Linda
 

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Linda- I agree!
Your story really touched my heart. I think kids shoud be encouraged to pick out their own doll, IF they want one.
 

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Oh- your story about the little girl and the doll touched my heart too!
I think it depends on the child, as to whether or not they'd like their doll to look like them.
My 2 year old DS has a little boy waldorf doll I made to look like him: and he really loves it and identifies with it, and the doll will be found propped up doing things that he likes to do.
My 5 year old dd on the other hand, has nothing to do with the waldorf doll which resembles her (straight blond hair, blue eyes) and instead her favorite is a little baby boy doll with green eyes and dark brown curly hair. She carries him everywhere, and he is very real to her.
As for size, my son is nearly 3 and his dolly is 13 inches which seems perfect. My 5 year old has a 16 inch one- but she prefers her 14 inch.
 

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For my dd's second Christmas, I gave her a 13" Waldorf doll I had made in a dollworkshop given by Joy of Joy's Waldorf dolls. The doll has blonde hair and brown eyes like my dd and she instantly bonded with it. She quit playing with it for awhile at 4 or 5 but then took it up again at 7 and now takes it everywhere and sleeps with it everynight. She has expressed interest in having another doll and would like to have one with red hair and green eyes.

I made a larger size doll for my ds that looked like him and while he was pleased to have it, he never bonded to it like he did to his dragons and lizard stuffed animals.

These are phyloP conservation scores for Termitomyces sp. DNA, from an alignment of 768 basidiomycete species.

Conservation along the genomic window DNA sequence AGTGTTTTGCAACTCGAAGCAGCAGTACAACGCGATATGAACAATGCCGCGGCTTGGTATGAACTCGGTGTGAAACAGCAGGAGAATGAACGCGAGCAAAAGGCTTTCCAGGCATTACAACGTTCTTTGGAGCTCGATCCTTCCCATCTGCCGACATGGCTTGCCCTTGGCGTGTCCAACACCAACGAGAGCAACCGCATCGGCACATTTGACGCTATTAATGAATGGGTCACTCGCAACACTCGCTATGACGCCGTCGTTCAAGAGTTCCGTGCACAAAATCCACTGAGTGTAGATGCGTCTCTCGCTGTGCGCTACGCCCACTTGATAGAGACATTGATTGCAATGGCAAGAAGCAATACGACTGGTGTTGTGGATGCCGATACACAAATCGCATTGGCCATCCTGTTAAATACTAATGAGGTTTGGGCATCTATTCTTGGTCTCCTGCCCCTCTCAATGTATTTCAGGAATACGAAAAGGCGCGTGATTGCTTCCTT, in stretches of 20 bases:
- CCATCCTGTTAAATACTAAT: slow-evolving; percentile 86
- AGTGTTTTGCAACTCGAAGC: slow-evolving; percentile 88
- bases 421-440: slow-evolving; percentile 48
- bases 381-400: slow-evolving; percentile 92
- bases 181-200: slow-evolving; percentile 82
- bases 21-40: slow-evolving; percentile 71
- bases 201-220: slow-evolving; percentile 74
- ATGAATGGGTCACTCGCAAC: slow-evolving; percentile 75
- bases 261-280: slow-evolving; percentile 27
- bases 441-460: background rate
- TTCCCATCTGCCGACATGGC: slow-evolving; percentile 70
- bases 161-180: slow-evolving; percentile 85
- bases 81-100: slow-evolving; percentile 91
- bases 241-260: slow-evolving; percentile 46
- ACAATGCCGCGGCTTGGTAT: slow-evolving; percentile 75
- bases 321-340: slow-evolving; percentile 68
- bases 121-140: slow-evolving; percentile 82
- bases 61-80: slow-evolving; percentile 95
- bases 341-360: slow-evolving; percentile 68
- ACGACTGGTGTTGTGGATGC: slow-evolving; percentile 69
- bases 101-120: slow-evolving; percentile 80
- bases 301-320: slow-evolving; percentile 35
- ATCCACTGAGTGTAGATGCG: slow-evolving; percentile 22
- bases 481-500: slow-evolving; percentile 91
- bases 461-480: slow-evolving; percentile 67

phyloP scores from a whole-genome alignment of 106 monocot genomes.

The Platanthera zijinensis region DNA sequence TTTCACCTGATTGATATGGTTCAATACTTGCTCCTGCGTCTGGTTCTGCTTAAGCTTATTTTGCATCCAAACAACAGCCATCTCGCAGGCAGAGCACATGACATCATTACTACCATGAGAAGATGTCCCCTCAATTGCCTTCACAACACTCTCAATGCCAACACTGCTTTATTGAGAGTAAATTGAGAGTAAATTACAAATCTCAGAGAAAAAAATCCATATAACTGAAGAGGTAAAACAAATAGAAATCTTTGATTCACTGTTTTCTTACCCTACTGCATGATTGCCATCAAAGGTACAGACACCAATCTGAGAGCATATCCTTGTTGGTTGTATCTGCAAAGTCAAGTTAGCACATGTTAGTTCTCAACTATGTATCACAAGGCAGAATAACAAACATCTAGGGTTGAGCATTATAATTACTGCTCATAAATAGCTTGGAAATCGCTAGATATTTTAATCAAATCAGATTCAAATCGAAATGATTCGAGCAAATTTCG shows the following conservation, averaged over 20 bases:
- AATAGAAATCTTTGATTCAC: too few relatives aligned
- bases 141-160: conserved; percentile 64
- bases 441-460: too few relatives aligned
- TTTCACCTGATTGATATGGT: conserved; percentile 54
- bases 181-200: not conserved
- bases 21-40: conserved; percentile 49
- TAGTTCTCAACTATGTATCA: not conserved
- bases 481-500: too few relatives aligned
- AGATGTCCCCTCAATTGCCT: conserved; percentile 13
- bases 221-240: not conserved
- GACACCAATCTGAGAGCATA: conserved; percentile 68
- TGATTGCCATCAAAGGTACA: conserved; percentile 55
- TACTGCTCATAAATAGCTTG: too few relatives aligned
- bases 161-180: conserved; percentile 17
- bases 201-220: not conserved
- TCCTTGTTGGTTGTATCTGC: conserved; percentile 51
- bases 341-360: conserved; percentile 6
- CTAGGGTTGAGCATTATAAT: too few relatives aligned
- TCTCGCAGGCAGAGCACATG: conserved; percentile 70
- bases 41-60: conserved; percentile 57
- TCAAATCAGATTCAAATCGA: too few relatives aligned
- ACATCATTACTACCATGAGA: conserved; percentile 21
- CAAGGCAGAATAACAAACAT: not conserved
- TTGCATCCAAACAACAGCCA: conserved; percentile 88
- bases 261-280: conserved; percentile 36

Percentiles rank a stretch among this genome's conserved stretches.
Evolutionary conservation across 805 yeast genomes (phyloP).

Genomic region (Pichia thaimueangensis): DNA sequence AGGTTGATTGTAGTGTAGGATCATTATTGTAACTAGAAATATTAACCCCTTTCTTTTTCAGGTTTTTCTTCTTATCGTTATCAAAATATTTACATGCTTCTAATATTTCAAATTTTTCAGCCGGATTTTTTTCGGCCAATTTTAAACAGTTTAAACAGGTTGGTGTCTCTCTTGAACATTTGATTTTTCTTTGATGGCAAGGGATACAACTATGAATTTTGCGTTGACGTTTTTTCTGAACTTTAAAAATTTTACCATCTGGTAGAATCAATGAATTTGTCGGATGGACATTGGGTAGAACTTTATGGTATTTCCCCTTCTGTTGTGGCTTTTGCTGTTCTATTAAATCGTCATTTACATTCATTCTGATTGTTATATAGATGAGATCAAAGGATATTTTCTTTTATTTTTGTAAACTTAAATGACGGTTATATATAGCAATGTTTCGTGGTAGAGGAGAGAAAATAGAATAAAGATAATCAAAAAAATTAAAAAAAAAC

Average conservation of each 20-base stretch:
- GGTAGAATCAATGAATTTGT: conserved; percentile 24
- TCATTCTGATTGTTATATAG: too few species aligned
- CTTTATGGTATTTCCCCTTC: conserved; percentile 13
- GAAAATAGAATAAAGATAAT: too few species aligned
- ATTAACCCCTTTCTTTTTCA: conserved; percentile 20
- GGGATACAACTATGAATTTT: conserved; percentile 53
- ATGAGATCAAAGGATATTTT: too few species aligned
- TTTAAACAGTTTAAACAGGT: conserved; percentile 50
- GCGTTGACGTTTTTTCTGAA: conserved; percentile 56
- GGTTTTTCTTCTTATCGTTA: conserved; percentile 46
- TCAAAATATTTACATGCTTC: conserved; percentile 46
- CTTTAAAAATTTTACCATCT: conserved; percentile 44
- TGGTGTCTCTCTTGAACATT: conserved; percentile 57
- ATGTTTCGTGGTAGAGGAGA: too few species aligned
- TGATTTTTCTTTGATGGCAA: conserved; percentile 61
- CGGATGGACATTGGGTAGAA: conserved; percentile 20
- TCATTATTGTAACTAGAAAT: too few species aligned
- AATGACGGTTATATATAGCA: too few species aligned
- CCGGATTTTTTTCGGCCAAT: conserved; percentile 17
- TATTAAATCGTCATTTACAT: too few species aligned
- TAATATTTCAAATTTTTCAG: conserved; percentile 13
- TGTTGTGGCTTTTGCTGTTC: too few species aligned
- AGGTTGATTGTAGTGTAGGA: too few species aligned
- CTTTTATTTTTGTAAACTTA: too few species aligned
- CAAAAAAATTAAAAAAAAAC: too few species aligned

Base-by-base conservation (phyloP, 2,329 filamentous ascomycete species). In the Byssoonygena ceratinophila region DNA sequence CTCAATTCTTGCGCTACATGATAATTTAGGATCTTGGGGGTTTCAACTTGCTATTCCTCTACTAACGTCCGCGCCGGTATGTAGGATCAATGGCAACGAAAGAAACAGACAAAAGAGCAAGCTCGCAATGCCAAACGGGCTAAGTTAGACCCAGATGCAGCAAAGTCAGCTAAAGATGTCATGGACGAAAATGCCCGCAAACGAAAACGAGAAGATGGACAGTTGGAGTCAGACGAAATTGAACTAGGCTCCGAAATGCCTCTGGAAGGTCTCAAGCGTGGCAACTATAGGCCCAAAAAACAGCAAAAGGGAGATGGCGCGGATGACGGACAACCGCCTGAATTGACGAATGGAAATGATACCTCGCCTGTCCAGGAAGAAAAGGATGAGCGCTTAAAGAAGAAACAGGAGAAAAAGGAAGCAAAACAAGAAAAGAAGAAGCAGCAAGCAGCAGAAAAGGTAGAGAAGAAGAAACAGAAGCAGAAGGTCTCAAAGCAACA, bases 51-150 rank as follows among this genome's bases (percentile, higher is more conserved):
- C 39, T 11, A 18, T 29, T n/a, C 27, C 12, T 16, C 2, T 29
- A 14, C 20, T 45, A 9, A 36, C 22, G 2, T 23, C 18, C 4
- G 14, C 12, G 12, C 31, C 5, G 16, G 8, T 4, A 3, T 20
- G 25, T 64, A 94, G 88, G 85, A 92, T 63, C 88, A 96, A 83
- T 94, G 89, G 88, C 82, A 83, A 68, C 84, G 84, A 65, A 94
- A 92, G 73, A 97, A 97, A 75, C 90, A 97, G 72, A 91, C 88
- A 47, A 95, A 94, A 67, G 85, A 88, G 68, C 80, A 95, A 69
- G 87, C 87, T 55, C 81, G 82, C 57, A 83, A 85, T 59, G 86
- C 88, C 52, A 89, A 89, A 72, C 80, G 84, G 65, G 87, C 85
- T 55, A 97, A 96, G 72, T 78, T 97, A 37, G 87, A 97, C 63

I think perhaps when a child is younger that the first doll (2 or 3 yrs. old) might be better if it looks like the child. For older children, I think asking them which dolls they like better would be a good idea.

If you can make the doll, that is the best yet. My dd loves her doll I made her more than any other doll because she knows I made the doll. Joy still does classes, you might want to see if she is doing one in your area.
 

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I went out of my way to try and make a "boy doll" for ds when he was 3; short blonde hair, blue eyes, etc. Well instantly he named it and said it was a girl, and it has been Baby Lutie ever since; so I saw that he didn't identify with it so much as see it as a separate little person. Now DD has completely connected to the same doll and it looks absolutely nothing like here. I'm making her own for xmas and can't help but want to make it look like her though.
 

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I was considering the same thing recently, as I was having a custom doll made for my DS. I think the sheer nature of the custom process (and I imagine it is the same if you are making the doll yourself) is that you have to randomly decide things such as hair and eye colour without seeing dolls first and have something that just speaks to you about a certain finished one. So it's kind of natural to then maybe choose things that resemble your child, since you kind of think they look just perfect.